Gay Rock Stars

Comments at Steve Sailer:

* First, Mercury was not gay. He was bi.

May let this slip in an NPR interview when he got his PhD. The NPR hack was all about celebrating Mercury being a gay icon, and May stated that Mercury liked girls as well because May was Mercury’s roommate when he was banging away at groupies (such as the “Fat Bottomed girls” he croons about).

Basically, in the anything-goes 1970s, the hedonism was so much that Mercury ended up doing what a lot of debauched folks do who don’t have limits: he pushed them. While it was first so cool to have a different hot blond girl sleep with you every night because you sang well, then it got boring, so you got two girls, then you tried a black girl, then a fat girl, then a girl with one arm, etc. until you ended up trying sodomy and liking it, and some went further, into bestiality, pedophilia, etc.

This is exactly the pattern noticed that the Catholic Church noticed and warned about for centuries, as seen with Roman Emperors and French Aristocrats: immense power, immense wealth, and no social consequences caused people to become sexually degenerate. Mercury was simply a prisoner of his success.

Related: in the 1970s and early 1980s a lot of rock stars tried to give off gay impressions—the better to drum up attention from the disco crowd. David Bowie, IIRC, kicked off this idea, and he and Mick Jagger had a mutual arrangement where they would have interviews and publicity stories and photos of them together where the innuendo and imagery suggested more. The only counters to this were the bands that sang florid, longer bitterwsweet ballads (e.g. The Eagles, Dan Folgelberg, Elton John) , which also made them seem less masculine. If you wanted men in music who seemed straight and masculine, you had to go Zepplin or Floyd, but their complex music made them seem distant artists to many—you had to sit through an hour-and-a-half song about Frodo or the Dark Side of the Moon and try to figure out what it meant, instead of something simple about meeting girls and trying to get with them.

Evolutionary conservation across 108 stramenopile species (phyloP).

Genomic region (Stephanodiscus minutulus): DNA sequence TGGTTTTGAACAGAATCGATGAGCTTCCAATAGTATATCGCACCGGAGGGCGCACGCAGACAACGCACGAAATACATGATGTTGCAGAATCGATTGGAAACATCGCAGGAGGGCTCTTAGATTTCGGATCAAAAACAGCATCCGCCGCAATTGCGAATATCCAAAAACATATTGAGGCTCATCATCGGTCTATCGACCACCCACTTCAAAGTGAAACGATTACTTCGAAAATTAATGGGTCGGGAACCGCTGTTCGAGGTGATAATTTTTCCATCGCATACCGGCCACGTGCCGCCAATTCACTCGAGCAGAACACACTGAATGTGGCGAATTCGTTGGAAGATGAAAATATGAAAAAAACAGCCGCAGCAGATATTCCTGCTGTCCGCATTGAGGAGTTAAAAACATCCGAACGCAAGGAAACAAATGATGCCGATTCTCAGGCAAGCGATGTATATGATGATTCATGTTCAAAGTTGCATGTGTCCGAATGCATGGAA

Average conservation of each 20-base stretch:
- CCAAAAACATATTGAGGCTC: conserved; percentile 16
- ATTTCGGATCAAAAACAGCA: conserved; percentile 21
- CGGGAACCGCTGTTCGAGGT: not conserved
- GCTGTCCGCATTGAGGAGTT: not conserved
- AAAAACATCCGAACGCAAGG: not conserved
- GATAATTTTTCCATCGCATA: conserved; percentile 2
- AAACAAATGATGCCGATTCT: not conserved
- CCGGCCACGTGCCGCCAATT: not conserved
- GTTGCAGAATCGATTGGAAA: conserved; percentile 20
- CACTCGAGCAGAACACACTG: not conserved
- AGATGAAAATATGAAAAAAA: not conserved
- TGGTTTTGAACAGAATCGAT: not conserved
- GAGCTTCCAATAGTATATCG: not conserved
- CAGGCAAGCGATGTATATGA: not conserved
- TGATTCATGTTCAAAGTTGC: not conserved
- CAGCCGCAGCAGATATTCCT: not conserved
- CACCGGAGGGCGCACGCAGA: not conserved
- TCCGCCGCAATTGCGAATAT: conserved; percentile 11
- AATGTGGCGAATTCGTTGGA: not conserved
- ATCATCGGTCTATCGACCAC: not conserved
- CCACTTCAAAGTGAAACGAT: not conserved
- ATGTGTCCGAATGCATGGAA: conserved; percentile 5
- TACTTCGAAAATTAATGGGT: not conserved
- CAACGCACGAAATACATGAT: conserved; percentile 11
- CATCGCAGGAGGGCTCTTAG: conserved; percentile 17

My impression was that the The Ramones ended this problem. Totally straight, hard edged, militaristic, and committed to two-minutes-of-hard-noise and get-to-the-bedroom, the Ramones set the stage for 80′s hair bands to start burning their disco albums and acting like they just wanted poontang. Jagger and Bowie dropped their semi-homo act around this time.

About Luke Ford

I've written five books (see Amazon.com). My work has been followed by the New York Times, the Los Angeles Times, and 60 Minutes. I teach Alexander Technique in Beverly Hills (Alexander90210.com).
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